PROJECTS

Washington Square Park Ecology
an ioby project with Washington Square Park Blog
Washington Square Park Ecology will create a map of the ecological assets of the park. Local Ecology and the Washington Square Park Blog have partnered on this project. The final goal is a mobile map of the trees (of a certain size) and the buried Minetta Brook/Creek. Users of the website will see a map of the trees and the route of the brook. Species and size information will be provided for the trees. Trees of note will be highlighted; for example, the historic elm in the NW corner of the park as well as the sites of the former Japanese sophora trees that were removed during the park's recent renovation. A narrative of the brook will be available as one walks its length through the park.  Support WSPEcology today!

Broadcasting Tree Benefits & Care Information
Tracking the ways in which nonprofits and municipal agencies communicate tree benefits and stewardship information to residents here.

Eat Street Trees!
Documenting and encouraging edible urban forests.  Look at the fruits of our streets.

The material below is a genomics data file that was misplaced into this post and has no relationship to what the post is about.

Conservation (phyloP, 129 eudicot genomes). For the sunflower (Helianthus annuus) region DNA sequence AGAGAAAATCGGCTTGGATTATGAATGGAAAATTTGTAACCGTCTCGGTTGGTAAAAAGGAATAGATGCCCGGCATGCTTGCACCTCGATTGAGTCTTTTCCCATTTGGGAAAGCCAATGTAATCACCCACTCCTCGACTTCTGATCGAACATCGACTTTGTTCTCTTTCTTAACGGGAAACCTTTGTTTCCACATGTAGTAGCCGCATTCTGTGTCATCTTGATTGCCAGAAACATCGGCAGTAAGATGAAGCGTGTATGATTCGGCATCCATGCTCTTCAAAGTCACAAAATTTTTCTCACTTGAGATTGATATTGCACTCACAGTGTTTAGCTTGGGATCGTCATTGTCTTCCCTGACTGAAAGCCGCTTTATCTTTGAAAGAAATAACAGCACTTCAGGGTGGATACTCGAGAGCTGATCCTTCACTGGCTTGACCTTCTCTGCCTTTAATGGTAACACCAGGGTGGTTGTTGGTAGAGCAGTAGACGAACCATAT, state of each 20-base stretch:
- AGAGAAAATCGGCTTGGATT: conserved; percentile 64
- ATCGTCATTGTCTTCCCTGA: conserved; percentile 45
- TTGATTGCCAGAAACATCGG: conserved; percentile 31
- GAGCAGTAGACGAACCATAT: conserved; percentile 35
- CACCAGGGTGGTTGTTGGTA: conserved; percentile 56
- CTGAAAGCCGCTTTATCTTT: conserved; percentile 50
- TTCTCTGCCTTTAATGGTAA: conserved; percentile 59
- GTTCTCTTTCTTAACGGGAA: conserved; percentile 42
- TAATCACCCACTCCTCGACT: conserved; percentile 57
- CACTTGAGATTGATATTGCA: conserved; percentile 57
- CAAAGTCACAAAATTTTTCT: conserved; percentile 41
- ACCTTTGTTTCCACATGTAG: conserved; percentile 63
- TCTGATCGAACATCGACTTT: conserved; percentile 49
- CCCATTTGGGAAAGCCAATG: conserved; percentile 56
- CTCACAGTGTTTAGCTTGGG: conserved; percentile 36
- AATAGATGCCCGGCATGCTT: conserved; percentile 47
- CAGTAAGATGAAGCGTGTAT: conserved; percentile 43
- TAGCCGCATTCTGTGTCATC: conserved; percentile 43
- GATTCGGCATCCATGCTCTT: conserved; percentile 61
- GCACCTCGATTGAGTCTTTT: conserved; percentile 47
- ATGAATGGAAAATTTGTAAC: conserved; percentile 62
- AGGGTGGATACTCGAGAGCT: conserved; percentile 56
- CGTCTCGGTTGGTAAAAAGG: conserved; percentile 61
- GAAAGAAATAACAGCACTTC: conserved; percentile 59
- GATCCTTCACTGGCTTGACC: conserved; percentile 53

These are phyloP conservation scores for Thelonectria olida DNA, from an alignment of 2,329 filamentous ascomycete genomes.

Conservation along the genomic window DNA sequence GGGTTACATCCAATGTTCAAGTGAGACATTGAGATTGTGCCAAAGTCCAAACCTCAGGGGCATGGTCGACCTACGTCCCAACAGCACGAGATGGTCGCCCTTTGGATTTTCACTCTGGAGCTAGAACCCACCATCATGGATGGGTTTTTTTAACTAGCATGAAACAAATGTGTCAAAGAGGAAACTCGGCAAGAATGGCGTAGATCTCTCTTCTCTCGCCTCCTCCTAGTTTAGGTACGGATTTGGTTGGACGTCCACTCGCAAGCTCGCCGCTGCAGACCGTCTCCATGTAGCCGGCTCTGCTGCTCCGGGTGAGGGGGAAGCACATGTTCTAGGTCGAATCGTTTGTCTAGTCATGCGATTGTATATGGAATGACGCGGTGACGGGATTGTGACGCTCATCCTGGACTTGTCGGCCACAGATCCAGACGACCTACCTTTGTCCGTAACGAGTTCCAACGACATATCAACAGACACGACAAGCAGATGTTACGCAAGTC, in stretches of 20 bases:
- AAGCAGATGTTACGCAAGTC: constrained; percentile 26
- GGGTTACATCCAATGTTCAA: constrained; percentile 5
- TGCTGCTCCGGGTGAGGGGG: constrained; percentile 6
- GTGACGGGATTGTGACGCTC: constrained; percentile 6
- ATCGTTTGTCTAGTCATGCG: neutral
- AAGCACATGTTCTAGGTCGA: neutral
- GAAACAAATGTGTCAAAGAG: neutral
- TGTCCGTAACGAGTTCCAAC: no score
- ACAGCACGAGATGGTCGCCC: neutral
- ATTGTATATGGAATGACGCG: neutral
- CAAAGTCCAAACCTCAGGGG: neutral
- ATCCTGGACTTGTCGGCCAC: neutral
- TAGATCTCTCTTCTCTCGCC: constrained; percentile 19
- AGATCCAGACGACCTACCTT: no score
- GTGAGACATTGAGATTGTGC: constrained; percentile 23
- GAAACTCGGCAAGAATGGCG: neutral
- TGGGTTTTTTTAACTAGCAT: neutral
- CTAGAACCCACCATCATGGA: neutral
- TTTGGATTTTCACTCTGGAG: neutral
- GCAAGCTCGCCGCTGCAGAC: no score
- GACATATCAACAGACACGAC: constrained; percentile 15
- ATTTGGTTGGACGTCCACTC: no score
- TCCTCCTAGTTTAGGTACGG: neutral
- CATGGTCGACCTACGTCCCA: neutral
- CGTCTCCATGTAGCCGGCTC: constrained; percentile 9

Ecological Street Tree
1. Mainstreaming the environmental benefits of street trees
(published in Urban Forestry & Urban Greening, 2013)

2. Geography of environmental services from urban forest expansion (in draft)

Green Infrastructure Design, Diffusion, & Governance
Green infrastructure are biotechnologies and we look at their design, diffusion, and governance.

Nature-making
Nature-made sites are intentionally designed to provide ecological benefits and to improve environmental quality. Add your site here or here.

Tree Elegies
How do inidividuals and communities respond to tree loss?  What are the implications for landscape changes resulting from biological plagues and climate change events such as storm surges and rising temperatures?  Follow the Tree Elegies project on Storify.



BLOG

Read wide ranging urban ecological ruminations on local ecologist.

ABOUT
Georgia Silvera Seamans trained as a community and urban forester in New Haven and Boston.  She received her PhD in landscape architecture and environmental planning from UC Berkeley and a Master of Environmental Management from the Yale School of Forestry & Environmental Studies.

CONTACT
info (at) localecology.org
2013 Georgia Silvera Seamans